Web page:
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Jewish groups ban concealed weapons

By Lynne Kleinman

December 1st, 2011

Many Jewish congregations and organizations statewide will effectively ban concealed weapons on their premises.

Sign prohibiting concealed weapons on Milwaukee Jewish Federation-owned properties.

Sign prohibiting concealed weapons on Milwaukee Jewish Federation-owned properties.

They are formulating these policies in response to the state’s new concealed carry law, 2011 Wisconsin Act 35, which took effect Nov. 1.

Under the new law, institutions in Wisconsin must post signs at each of their entrances if they wish to ban employees and visitors from bringing concealed weapons onto the property.

Following exhaustive research spearheaded by Ari Friedman, Milwaukee Jewish Federation manager of community properties — in which federations throughout the country were surveyed, discussions with people at MJF agencies and on the MJF board of directors were held, and advice from people in law, law enforcement, real estate, and insurance was sought — MJF’s Executive Committee voted Nov. 2 to mandate posting signs banning weapons at agencies housed in MJF-owned properties.

“We were responding to our constituent agencies, all of which wanted to post signs,” said Jerry Benjamin, president of the MJF, in a telephone interview Nov. 15. “We wanted people [in our agencies] to understand that we heard them, and that we were being responsive to their needs.”

MJF agencies that are not housed in MJF-owned properties — such as Jewish Family Services and Yeshiva Elementary School — are not subject to MJF policy regarding the posting of signs. Nor are residential facilities owned by MJF included in this mandate.

Benjamin said that while he thought the decision to post signs banning concealed weapons “is the best policy for right now,” this policy might change as the ramifications of the new law became clearer.

He and Friedman both said they did not want the restrictions to be misconstrued as a political statement or judgment about the right to bear arms in the U.S. Constitution’s Second Amendment.

“Putting up signs is not a political act in any way,” Benjamin said. “This is strictly about what we think is right for our community.”

Safety first

In interviews with officials of Jewish organizations and congregations around the state, safety was repeatedly identified as the key issue.

“Especially important in our decision to post signs was our concern for the safety of the children,” said Jill Hagler, executive director of the Jewish Federation of Madison, in a telephone interview Nov. 11. “We have a preschool on the bottom floor of our building, and under the current legislation, private preschools are not included.”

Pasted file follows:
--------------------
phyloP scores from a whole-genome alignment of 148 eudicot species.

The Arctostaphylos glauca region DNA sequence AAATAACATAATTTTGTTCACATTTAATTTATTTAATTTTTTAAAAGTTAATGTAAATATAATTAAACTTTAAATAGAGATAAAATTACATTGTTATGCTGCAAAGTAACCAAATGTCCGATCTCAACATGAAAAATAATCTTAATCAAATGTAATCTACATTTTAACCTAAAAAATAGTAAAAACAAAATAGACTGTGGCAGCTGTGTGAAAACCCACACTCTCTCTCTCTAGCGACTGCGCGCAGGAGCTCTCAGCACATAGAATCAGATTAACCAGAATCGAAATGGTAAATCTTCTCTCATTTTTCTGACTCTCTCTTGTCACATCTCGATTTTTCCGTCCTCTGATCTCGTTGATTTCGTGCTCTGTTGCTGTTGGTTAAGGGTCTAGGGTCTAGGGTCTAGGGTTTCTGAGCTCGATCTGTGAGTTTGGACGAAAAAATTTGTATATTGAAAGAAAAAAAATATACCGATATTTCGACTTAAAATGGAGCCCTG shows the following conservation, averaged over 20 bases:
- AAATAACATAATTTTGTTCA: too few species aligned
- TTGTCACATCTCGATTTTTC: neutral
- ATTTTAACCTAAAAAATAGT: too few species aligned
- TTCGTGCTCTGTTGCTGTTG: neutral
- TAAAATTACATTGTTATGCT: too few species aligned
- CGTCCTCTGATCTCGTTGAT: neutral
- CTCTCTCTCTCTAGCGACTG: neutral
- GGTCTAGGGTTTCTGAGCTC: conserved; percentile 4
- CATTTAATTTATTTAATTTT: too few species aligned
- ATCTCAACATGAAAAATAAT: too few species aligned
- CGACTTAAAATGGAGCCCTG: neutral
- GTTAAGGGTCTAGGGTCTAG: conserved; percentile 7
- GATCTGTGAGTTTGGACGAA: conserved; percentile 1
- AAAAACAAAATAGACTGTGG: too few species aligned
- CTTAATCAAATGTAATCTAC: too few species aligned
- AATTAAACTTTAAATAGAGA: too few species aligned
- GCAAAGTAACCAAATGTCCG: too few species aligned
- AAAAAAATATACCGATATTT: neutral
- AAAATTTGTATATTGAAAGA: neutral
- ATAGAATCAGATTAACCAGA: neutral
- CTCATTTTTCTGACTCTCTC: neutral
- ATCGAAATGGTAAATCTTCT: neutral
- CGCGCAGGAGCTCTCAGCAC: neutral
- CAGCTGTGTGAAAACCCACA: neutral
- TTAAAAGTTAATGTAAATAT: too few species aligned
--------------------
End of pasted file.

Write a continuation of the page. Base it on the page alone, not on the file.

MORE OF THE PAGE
According to “Wisconsin’s New Carrying Concealed Weapon Law — Questions and Answers,” a brief summary of the law published Oct. 20 by the Wisconsin Department of Justice, a “school” is defined as a public, parochial, private or tribal school “which provides an educational program for one or more grades between grades 1 and 12 and which is commonly known as an elementary school, middle school, junior high school, senior high school, or high school.”

Under this definition, concealed weapons are not banned from day care facilities or from after-school or weekend educational programs, unless signs prohibiting them are posted.

Larry Gordon, president of Mt. Sinai Congregation in Wausau, said safety concerns were the “main reason” his board decided to post the signs.

“Our synagogue is one where you have a large presence of children,” he said in a telephone interview Nov. 14. “We want to keep it safe — to avoid any possibility of an unintentional accident.”

Gordon described a hypothetical scenario in which a child could find and accidentally discharge a weapon that the mother was carrying in her purse.

Further, he doubted that a congregant or visitor who was not trained in the use of a concealed firearm could effectively defend against an intruder intent on inflicting harm, but could unintentionally injure bystanders.

In a telephone interview Nov. 8, Friedman said safety was the greatest concern of the MJF Executive Committee. Factors such as accidental firing of weapons, weapons being used in moments of passion, and weapons being used against armed intruders were all considered, he said.

Liability issues

According to the DOJ’s summary of the new law, private business or property owners that allow carrying concealed weapons on their property by persons holding the required permit is generally not legally liable if someone is injured or killed by the permit holder using the weapon.

Under the law, the same immunity from liability is not, however, extended to businesses or property owners choosing to ban concealed weapons on their property, and giving notice with signs at their entrances.

Yet, a number of published reviews and commentaries on the new law hold that the liability of organizations and institutions that ban concealed weapons on their property does not effectively change from what it was before the law was enacted.

In an article entitled, “Wisconsin’s Concealed Carry Law as it May Affect Churches,” published on the Internet in September 2011, Stephen L. Knowles, an attorney with Borgelt, Powell, Peterson & Frauen S.C., a Milwaukee law firm, wrote: